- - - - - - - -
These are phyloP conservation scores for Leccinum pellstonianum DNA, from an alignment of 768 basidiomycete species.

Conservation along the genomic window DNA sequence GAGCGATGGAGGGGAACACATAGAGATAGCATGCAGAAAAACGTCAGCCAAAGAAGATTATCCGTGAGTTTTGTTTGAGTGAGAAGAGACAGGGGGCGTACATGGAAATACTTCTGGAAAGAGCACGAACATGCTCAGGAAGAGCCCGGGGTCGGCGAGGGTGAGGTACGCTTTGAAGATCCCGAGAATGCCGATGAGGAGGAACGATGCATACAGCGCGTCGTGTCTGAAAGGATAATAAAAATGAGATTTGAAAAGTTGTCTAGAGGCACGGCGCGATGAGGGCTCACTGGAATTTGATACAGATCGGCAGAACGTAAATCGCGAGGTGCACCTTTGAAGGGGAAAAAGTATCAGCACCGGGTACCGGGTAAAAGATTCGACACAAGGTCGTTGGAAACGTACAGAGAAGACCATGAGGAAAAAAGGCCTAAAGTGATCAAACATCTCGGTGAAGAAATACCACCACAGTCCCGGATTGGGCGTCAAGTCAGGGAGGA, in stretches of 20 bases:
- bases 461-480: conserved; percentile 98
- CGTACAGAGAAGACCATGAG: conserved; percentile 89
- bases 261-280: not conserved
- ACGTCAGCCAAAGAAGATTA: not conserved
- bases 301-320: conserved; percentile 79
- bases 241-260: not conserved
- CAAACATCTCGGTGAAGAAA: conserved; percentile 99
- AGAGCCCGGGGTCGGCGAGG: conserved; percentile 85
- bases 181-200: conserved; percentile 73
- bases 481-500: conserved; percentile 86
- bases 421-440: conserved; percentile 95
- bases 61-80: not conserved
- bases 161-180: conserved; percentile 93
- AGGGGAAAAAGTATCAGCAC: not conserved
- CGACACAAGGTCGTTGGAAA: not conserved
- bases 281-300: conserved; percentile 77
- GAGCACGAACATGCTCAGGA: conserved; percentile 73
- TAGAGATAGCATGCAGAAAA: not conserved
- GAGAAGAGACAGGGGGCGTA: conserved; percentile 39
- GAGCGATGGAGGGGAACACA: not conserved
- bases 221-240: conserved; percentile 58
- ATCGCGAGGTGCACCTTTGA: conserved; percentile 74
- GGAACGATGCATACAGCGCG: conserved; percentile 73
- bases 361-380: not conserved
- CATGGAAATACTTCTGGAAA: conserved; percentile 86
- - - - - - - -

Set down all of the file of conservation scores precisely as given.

These are phyloP conservation scores for Leccinum pellstonianum DNA, from an alignment of 768 basidiomycete species.

Conservation along the genomic window DNA sequence GAGCGATGGAGGGGAACACATAGAGATAGCATGCAGAAAAACGTCAGCCAAAGAAGATTATCCGTGAGTTTTGTTTGAGTGAGAAGAGACAGGGGGCGTACATGGAAATACTTCTGGAAAGAGCACGAACATGCTCAGGAAGAGCCCGGGGTCGGCGAGGGTGAGGTACGCTTTGAAGATCCCGAGAATGCCGATGAGGAGGAACGATGCATACAGCGCGTCGTGTCTGAAAGGATAATAAAAATGAGATTTGAAAAGTTGTCTAGAGGCACGGCGCGATGAGGGCTCACTGGAATTTGATACAGATCGGCAGAACGTAAATCGCGAGGTGCACCTTTGAAGGGGAAAAAGTATCAGCACCGGGTACCGGGTAAAAGATTCGACACAAGGTCGTTGGAAACGTACAGAGAAGACCATGAGGAAAAAAGGCCTAAAGTGATCAAACATCTCGGTGAAGAAATACCACCACAGTCCCGGATTGGGCGTCAAGTCAGGGAGGA, in stretches of 20 bases:
- bases 461-480: conserved; percentile 98
- CGTACAGAGAAGACCATGAG: conserved; percentile 89
- bases 261-280: not conserved
- ACGTCAGCCAAAGAAGATTA: not conserved
- bases 301-320: conserved; percentile 79
- bases 241-260: not conserved
- CAAACATCTCGGTGAAGAAA: conserved; percentile 99
- AGAGCCCGGGGTCGGCGAGG: conserved; percentile 85
- bases 181-200: conserved; percentile 73
- bases 481-500: conserved; percentile 86
- bases 421-440: conserved; percentile 95
- bases 61-80: not conserved
- bases 161-180: conserved; percentile 93
- AGGGGAAAAAGTATCAGCAC: not conserved
- CGACACAAGGTCGTTGGAAA: not conserved
- bases 281-300: conserved; percentile 77
- GAGCACGAACATGCTCAGGA: conserved; percentile 73
- TAGAGATAGCATGCAGAAAA: not conserved
- GAGAAGAGACAGGGGGCGTA: conserved; percentile 39
- GAGCGATGGAGGGGAACACA: not conserved
- bases 221-240: conserved; percentile 58
- ATCGCGAGGTGCACCTTTGA: conserved; percentile 74
- GGAACGATGCATACAGCGCG: conserved; percentile 73
- bases 361-380: not conserved
- CATGGAAATACTTCTGGAAA: conserved; percentile 86